github/sowbug pwned

The reason I recently switched blog software and moved some stuff around on my site is that my server got hacked. Here’s the story.

I’ve been running a colocated server in some form or another for many years, and have gotten lucky until now in avoiding exploits. I have always run some version of Red Hat or Fedora Core, and have kept it updated with rhn, apt, yum, or yum-updatesd. But there are a couple packages on my system that aren’t distributed by Fedora, so they aren’t updated by those services. One such package is Webmin. I thought I had checked the “keep Webmin updated” checkbox on its admin page, but apparently I didn’t. So I’ve been running a version of Webmin from 2005 for the past couple of years, and as it turns out, that was a bad thing.

I could go into way too much detail about how the hacking occurred, but it’s actually not that interesting. Here are the highlights:

  • On July 15, someone used what I’ll call the “shell” exploit in Webmin to execute a few commands as root. This attacker downloaded and ran a Perl script that connected to another server out on the web, opening an interactive terminal. He then turned off Bash history and did who knows what, but evidence shows he changed ssh and sshd back to their default configurations, and then patched at least one other Webmin exploit on my system (in an attempt to maintain his own exclusive ownership of my server).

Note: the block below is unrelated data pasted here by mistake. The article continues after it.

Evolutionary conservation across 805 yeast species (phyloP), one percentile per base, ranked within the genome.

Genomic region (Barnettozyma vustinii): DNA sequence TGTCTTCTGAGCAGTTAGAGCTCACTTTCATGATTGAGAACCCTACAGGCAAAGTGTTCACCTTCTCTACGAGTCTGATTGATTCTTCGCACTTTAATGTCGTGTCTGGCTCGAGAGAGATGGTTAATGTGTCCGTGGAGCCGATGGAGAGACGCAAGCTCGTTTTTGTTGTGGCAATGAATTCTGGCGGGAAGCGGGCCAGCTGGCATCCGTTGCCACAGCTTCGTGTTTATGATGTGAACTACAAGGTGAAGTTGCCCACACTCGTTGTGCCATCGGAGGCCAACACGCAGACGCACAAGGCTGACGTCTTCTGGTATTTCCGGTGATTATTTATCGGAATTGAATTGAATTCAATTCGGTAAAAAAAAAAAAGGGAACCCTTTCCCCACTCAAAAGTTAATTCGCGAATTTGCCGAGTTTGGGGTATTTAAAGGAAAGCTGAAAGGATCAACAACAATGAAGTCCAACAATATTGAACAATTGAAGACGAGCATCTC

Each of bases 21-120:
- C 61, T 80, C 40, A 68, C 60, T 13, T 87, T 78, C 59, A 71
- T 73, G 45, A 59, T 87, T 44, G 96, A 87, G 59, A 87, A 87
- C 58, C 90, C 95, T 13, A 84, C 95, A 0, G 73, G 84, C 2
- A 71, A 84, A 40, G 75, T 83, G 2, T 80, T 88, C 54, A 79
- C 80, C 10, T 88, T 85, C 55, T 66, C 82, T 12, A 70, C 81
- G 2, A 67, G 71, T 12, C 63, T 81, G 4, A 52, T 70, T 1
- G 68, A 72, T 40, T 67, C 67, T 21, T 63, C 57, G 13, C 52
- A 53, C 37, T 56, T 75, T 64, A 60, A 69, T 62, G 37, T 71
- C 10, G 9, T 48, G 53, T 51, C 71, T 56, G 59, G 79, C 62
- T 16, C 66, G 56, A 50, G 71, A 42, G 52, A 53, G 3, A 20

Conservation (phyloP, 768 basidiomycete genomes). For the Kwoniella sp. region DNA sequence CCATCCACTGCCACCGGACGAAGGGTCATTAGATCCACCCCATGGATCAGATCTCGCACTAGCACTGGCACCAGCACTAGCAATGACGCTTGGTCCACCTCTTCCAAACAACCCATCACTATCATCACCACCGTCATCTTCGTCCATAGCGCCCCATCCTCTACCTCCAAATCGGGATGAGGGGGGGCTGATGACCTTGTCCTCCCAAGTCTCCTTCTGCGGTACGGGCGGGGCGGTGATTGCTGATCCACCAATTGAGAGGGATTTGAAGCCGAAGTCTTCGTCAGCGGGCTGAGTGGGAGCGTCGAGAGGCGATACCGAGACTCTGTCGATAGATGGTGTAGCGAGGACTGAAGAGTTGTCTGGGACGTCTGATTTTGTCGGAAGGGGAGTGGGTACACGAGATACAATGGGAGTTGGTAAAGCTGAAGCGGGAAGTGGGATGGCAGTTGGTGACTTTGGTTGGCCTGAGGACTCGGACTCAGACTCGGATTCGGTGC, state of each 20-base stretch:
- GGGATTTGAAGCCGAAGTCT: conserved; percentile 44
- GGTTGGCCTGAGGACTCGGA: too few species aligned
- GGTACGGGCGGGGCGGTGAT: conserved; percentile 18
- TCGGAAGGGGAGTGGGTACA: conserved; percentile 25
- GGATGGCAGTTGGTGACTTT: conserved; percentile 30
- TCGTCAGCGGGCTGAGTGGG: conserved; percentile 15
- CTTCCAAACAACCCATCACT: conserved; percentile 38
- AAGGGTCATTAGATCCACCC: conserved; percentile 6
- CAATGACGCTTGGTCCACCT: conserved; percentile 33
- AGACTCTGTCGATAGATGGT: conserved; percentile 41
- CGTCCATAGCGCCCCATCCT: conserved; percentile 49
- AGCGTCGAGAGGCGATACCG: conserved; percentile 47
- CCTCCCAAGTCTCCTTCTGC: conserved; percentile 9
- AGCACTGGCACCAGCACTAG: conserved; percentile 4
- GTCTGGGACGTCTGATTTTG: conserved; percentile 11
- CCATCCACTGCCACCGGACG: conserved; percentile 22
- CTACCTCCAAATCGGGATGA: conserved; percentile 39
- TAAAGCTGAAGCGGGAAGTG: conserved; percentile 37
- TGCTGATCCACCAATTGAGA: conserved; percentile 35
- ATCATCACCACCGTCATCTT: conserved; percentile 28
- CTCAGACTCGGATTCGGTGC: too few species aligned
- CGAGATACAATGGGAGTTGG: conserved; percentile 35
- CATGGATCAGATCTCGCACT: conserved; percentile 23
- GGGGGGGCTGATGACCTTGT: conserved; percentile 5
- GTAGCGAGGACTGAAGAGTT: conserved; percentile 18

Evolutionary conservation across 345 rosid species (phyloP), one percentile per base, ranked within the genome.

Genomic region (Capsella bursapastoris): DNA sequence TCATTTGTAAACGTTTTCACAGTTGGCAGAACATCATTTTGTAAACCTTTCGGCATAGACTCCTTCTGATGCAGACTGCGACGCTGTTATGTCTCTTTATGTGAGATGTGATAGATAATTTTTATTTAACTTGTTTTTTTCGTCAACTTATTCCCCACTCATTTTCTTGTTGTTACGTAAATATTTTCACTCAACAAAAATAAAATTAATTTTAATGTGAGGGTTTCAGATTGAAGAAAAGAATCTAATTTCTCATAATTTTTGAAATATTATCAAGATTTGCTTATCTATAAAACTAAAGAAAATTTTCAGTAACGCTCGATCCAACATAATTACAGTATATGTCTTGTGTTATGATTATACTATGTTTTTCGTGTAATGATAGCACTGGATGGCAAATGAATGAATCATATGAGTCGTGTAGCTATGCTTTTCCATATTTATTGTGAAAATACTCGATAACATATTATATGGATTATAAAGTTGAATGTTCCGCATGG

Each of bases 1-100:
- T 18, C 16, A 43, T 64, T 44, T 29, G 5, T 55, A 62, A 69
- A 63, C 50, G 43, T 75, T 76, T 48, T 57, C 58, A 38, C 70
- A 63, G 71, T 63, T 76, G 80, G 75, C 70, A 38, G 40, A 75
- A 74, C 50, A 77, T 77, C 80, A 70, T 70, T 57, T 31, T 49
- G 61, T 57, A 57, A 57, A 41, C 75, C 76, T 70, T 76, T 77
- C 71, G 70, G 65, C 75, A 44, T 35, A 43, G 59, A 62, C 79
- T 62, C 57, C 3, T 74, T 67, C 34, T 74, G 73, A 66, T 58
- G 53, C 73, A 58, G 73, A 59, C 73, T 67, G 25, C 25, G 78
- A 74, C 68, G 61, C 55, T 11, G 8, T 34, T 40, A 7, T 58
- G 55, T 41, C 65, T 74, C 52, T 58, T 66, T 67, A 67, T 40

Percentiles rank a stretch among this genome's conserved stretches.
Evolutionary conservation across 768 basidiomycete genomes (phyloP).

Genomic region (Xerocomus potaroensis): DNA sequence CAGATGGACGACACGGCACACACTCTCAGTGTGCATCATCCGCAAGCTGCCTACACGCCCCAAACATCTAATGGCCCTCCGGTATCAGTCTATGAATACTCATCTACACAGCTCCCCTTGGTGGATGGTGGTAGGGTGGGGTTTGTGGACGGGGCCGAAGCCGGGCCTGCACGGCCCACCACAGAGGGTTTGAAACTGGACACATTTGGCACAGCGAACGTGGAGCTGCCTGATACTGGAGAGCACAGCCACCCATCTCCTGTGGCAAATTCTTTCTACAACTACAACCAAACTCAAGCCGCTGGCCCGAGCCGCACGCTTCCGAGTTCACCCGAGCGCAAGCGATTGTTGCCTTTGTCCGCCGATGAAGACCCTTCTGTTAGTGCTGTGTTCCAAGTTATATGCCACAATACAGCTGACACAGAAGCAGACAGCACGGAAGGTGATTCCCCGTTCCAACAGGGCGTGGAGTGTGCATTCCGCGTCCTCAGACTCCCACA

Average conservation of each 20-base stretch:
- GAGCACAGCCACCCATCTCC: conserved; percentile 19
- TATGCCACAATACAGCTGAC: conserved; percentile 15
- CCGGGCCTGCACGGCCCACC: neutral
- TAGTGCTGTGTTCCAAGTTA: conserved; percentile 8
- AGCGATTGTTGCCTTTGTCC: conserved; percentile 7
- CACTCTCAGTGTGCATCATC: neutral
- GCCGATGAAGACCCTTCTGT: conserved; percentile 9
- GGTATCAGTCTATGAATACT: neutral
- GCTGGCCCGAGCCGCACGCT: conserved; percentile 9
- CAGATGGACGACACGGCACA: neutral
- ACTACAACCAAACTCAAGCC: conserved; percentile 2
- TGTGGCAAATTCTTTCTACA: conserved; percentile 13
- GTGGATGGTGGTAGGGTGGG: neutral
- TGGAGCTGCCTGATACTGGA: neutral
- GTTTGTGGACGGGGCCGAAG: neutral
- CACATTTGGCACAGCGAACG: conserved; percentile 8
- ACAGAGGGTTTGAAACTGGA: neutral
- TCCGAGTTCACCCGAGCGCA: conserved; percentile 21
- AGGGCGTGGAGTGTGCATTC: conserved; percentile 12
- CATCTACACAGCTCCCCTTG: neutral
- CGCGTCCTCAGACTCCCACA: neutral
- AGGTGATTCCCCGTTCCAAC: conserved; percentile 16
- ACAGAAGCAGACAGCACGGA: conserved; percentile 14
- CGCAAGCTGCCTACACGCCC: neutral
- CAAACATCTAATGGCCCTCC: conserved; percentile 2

• On July 19, someone else logged in as one of my users and installed a crude port scanner. The reason he was able to do this was twofold and somewhat serendipitous. First, the earlier attacker reconfigured sshd to allow password logins – previously only RSA authentication would have worked. Second, some time before July 15 the second attacker used another Webmin exploit (the “unauthenticated” exploit) to take my /etc/shadow file and crack at least one password in it using a brute-force dictionary attack. In other words, the first attack enabled the second, weaker attack.
  • Reconstructing what happened caused me to discover that my /etc/shadow file (including other interesting system files) have been repeatedly stolen by various attackers since early 2006. Sigh. But because of my sshd configuration nobody was able to do anything with the information until the July 15 attacker broke in. I suspect the password in question has been cracked several times by several different people, but nothing came of it because my system didn’t use passwords.

Fortunately, I don’t keep anything that’s both interesting and nonpublic on the server, so getting root on it didn’t enable access to anything private. And because I keep nightly backups with a Grandfather-Father-Son rotation scheme, I was able to rebuild it fairly quickly without data loss, and was able to determine exactly what the attackers had done to the system by comparing before-after snapshots.

No doubt, I felt violated. But I took some comfort in learning that of the fellow geeks I polled who also ran their own servers on the web, 100% of them had also experienced at least one successful attack.